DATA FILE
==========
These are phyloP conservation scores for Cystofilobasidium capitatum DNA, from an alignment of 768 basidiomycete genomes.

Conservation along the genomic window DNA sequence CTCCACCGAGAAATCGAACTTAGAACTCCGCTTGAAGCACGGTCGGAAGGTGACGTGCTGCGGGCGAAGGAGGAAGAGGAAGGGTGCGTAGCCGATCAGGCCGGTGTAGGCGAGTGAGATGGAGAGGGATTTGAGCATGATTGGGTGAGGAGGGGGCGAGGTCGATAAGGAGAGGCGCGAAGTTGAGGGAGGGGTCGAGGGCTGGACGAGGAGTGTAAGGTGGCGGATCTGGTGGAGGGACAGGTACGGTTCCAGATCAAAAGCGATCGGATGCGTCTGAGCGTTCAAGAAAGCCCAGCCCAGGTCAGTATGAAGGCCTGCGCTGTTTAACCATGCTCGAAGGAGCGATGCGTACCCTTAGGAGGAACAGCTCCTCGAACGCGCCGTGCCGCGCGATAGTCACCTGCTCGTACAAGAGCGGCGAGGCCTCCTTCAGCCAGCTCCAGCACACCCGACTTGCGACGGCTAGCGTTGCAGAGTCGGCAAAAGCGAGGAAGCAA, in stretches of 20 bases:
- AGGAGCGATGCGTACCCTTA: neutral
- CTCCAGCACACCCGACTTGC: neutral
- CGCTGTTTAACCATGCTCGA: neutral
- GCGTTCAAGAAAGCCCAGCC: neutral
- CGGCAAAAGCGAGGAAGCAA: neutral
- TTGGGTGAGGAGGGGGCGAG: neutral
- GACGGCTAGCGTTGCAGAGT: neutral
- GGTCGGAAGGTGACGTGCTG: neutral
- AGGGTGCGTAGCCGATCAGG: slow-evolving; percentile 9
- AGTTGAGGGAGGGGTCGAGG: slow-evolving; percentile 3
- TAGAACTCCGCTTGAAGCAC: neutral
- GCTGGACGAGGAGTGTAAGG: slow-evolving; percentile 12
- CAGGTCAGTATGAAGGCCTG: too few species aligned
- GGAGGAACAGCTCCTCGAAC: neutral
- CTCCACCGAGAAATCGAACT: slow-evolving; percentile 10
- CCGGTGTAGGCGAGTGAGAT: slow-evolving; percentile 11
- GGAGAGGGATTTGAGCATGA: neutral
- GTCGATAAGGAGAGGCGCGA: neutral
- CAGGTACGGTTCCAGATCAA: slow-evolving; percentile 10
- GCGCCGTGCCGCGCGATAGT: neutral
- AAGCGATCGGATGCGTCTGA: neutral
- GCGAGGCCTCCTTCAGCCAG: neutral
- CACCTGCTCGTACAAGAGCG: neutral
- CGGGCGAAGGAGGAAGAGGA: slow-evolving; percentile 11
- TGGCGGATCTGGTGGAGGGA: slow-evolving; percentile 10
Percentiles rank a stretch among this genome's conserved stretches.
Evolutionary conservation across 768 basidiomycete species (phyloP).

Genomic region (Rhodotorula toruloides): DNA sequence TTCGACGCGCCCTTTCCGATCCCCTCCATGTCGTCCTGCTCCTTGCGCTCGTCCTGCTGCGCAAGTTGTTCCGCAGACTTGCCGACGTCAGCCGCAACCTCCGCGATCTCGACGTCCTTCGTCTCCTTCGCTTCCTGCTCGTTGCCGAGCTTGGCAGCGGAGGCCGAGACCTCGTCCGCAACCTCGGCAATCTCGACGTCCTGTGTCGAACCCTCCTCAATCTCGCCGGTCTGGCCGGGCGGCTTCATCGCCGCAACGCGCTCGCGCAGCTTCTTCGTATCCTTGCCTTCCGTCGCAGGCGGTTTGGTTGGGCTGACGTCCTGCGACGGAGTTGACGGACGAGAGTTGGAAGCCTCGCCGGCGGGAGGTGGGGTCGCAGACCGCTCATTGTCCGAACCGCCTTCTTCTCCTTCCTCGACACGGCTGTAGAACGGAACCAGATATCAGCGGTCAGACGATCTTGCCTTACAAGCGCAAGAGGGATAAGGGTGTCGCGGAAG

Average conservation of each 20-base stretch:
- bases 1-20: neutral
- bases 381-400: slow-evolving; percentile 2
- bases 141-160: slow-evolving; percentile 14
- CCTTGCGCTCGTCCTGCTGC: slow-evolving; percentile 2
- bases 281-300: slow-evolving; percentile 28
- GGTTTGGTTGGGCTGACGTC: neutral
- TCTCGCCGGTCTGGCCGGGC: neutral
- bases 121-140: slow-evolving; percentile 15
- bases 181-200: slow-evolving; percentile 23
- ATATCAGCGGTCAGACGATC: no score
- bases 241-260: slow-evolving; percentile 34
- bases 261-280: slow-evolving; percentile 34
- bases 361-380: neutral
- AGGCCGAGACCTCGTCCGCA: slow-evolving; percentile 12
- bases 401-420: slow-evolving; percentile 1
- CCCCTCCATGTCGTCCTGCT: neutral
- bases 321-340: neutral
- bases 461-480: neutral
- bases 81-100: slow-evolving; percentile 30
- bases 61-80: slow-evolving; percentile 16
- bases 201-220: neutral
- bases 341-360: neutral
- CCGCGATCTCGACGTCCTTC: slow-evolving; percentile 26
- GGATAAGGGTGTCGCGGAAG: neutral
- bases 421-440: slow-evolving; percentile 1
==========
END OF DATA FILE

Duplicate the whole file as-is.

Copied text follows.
These are phyloP conservation scores for Cystofilobasidium capitatum DNA, from an alignment of 768 basidiomycete genomes.

Conservation along the genomic window DNA sequence CTCCACCGAGAAATCGAACTTAGAACTCCGCTTGAAGCACGGTCGGAAGGTGACGTGCTGCGGGCGAAGGAGGAAGAGGAAGGGTGCGTAGCCGATCAGGCCGGTGTAGGCGAGTGAGATGGAGAGGGATTTGAGCATGATTGGGTGAGGAGGGGGCGAGGTCGATAAGGAGAGGCGCGAAGTTGAGGGAGGGGTCGAGGGCTGGACGAGGAGTGTAAGGTGGCGGATCTGGTGGAGGGACAGGTACGGTTCCAGATCAAAAGCGATCGGATGCGTCTGAGCGTTCAAGAAAGCCCAGCCCAGGTCAGTATGAAGGCCTGCGCTGTTTAACCATGCTCGAAGGAGCGATGCGTACCCTTAGGAGGAACAGCTCCTCGAACGCGCCGTGCCGCGCGATAGTCACCTGCTCGTACAAGAGCGGCGAGGCCTCCTTCAGCCAGCTCCAGCACACCCGACTTGCGACGGCTAGCGTTGCAGAGTCGGCAAAAGCGAGGAAGCAA, in stretches of 20 bases:
- AGGAGCGATGCGTACCCTTA: neutral
- CTCCAGCACACCCGACTTGC: neutral
- CGCTGTTTAACCATGCTCGA: neutral
- GCGTTCAAGAAAGCCCAGCC: neutral
- CGGCAAAAGCGAGGAAGCAA: neutral
- TTGGGTGAGGAGGGGGCGAG: neutral
- GACGGCTAGCGTTGCAGAGT: neutral
- GGTCGGAAGGTGACGTGCTG: neutral
- AGGGTGCGTAGCCGATCAGG: slow-evolving; percentile 9
- AGTTGAGGGAGGGGTCGAGG: slow-evolving; percentile 3
- TAGAACTCCGCTTGAAGCAC: neutral
- GCTGGACGAGGAGTGTAAGG: slow-evolving; percentile 12
- CAGGTCAGTATGAAGGCCTG: too few species aligned
- GGAGGAACAGCTCCTCGAAC: neutral
- CTCCACCGAGAAATCGAACT: slow-evolving; percentile 10
- CCGGTGTAGGCGAGTGAGAT: slow-evolving; percentile 11
- GGAGAGGGATTTGAGCATGA: neutral
- GTCGATAAGGAGAGGCGCGA: neutral
- CAGGTACGGTTCCAGATCAA: slow-evolving; percentile 10
- GCGCCGTGCCGCGCGATAGT: neutral
- AAGCGATCGGATGCGTCTGA: neutral
- GCGAGGCCTCCTTCAGCCAG: neutral
- CACCTGCTCGTACAAGAGCG: neutral
- CGGGCGAAGGAGGAAGAGGA: slow-evolving; percentile 11
- TGGCGGATCTGGTGGAGGGA: slow-evolving; percentile 10
Percentiles rank a stretch among this genome's conserved stretches.
Evolutionary conservation across 768 basidiomycete species (phyloP).

Genomic region (Rhodotorula toruloides): DNA sequence TTCGACGCGCCCTTTCCGATCCCCTCCATGTCGTCCTGCTCCTTGCGCTCGTCCTGCTGCGCAAGTTGTTCCGCAGACTTGCCGACGTCAGCCGCAACCTCCGCGATCTCGACGTCCTTCGTCTCCTTCGCTTCCTGCTCGTTGCCGAGCTTGGCAGCGGAGGCCGAGACCTCGTCCGCAACCTCGGCAATCTCGACGTCCTGTGTCGAACCCTCCTCAATCTCGCCGGTCTGGCCGGGCGGCTTCATCGCCGCAACGCGCTCGCGCAGCTTCTTCGTATCCTTGCCTTCCGTCGCAGGCGGTTTGGTTGGGCTGACGTCCTGCGACGGAGTTGACGGACGAGAGTTGGAAGCCTCGCCGGCGGGAGGTGGGGTCGCAGACCGCTCATTGTCCGAACCGCCTTCTTCTCCTTCCTCGACACGGCTGTAGAACGGAACCAGATATCAGCGGTCAGACGATCTTGCCTTACAAGCGCAAGAGGGATAAGGGTGTCGCGGAAG

Average conservation of each 20-base stretch:
- bases 1-20: neutral
- bases 381-400: slow-evolving; percentile 2
- bases 141-160: slow-evolving; percentile 14
- CCTTGCGCTCGTCCTGCTGC: slow-evolving; percentile 2
- bases 281-300: slow-evolving; percentile 28
- GGTTTGGTTGGGCTGACGTC: neutral
- TCTCGCCGGTCTGGCCGGGC: neutral
- bases 121-140: slow-evolving; percentile 15
- bases 181-200: slow-evolving; percentile 23
- ATATCAGCGGTCAGACGATC: no score
- bases 241-260: slow-evolving; percentile 34
- bases 261-280: slow-evolving; percentile 34
- bases 361-380: neutral
- AGGCCGAGACCTCGTCCGCA: slow-evolving; percentile 12
- bases 401-420: slow-evolving; percentile 1
- CCCCTCCATGTCGTCCTGCT: neutral
- bases 321-340: neutral
- bases 461-480: neutral
- bases 81-100: slow-evolving; percentile 30
- bases 61-80: slow-evolving; percentile 16
- bases 201-220: neutral
- bases 341-360: neutral
- CCGCGATCTCGACGTCCTTC: slow-evolving; percentile 26
- GGATAAGGGTGTCGCGGAAG: neutral
- bases 421-440: slow-evolving; percentile 1